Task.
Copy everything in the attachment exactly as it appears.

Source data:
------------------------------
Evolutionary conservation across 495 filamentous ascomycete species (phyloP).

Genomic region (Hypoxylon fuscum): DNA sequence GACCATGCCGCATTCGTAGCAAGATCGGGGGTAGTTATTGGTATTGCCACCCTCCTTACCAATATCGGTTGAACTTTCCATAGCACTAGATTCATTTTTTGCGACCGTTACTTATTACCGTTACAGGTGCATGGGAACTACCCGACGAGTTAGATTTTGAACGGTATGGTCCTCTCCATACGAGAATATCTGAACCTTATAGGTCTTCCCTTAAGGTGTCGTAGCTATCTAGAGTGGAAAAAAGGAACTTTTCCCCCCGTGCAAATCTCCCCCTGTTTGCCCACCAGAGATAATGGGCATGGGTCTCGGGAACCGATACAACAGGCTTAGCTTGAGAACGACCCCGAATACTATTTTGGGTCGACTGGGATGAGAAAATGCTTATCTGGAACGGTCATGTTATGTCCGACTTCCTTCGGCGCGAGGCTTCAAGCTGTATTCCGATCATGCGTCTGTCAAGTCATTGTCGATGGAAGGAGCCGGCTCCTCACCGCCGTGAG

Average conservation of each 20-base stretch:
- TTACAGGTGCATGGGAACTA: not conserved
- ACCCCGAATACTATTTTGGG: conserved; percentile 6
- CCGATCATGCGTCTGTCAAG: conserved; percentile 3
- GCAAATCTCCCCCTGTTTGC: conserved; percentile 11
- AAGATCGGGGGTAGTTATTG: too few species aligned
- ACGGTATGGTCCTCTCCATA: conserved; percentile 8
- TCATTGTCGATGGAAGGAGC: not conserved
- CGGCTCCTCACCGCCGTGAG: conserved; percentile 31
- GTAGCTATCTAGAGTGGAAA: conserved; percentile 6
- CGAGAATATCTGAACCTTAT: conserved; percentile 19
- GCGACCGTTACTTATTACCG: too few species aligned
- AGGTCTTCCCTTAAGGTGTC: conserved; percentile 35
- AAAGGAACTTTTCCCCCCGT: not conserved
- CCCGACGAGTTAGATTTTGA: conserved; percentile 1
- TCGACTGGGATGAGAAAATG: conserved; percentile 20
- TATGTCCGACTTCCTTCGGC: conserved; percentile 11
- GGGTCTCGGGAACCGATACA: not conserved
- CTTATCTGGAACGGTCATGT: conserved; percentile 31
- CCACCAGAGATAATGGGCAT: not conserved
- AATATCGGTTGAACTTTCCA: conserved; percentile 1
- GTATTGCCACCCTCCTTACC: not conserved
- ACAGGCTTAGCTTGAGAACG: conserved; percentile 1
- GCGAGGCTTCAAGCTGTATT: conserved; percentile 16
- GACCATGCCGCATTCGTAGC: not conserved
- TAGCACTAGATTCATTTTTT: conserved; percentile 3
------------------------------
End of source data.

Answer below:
Evolutionary conservation across 495 filamentous ascomycete species (phyloP).

Genomic region (Hypoxylon fuscum): DNA sequence GACCATGCCGCATTCGTAGCAAGATCGGGGGTAGTTATTGGTATTGCCACCCTCCTTACCAATATCGGTTGAACTTTCCATAGCACTAGATTCATTTTTTGCGACCGTTACTTATTACCGTTACAGGTGCATGGGAACTACCCGACGAGTTAGATTTTGAACGGTATGGTCCTCTCCATACGAGAATATCTGAACCTTATAGGTCTTCCCTTAAGGTGTCGTAGCTATCTAGAGTGGAAAAAAGGAACTTTTCCCCCCGTGCAAATCTCCCCCTGTTTGCCCACCAGAGATAATGGGCATGGGTCTCGGGAACCGATACAACAGGCTTAGCTTGAGAACGACCCCGAATACTATTTTGGGTCGACTGGGATGAGAAAATGCTTATCTGGAACGGTCATGTTATGTCCGACTTCCTTCGGCGCGAGGCTTCAAGCTGTATTCCGATCATGCGTCTGTCAAGTCATTGTCGATGGAAGGAGCCGGCTCCTCACCGCCGTGAG

Average conservation of each 20-base stretch:
- TTACAGGTGCATGGGAACTA: not conserved
- ACCCCGAATACTATTTTGGG: conserved; percentile 6
- CCGATCATGCGTCTGTCAAG: conserved; percentile 3
- GCAAATCTCCCCCTGTTTGC: conserved; percentile 11
- AAGATCGGGGGTAGTTATTG: too few species aligned
- ACGGTATGGTCCTCTCCATA: conserved; percentile 8
- TCATTGTCGATGGAAGGAGC: not conserved
- CGGCTCCTCACCGCCGTGAG: conserved; percentile 31
- GTAGCTATCTAGAGTGGAAA: conserved; percentile 6
- CGAGAATATCTGAACCTTAT: conserved; percentile 19
- GCGACCGTTACTTATTACCG: too few species aligned
- AGGTCTTCCCTTAAGGTGTC: conserved; percentile 35
- AAAGGAACTTTTCCCCCCGT: not conserved
- CCCGACGAGTTAGATTTTGA: conserved; percentile 1
- TCGACTGGGATGAGAAAATG: conserved; percentile 20
- TATGTCCGACTTCCTTCGGC: conserved; percentile 11
- GGGTCTCGGGAACCGATACA: not conserved
- CTTATCTGGAACGGTCATGT: conserved; percentile 31
- CCACCAGAGATAATGGGCAT: not conserved
- AATATCGGTTGAACTTTCCA: conserved; percentile 1
- GTATTGCCACCCTCCTTACC: not conserved
- ACAGGCTTAGCTTGAGAACG: conserved; percentile 1
- GCGAGGCTTCAAGCTGTATT: conserved; percentile 16
- GACCATGCCGCATTCGTAGC: not conserved
- TAGCACTAGATTCATTTTTT: conserved; percentile 3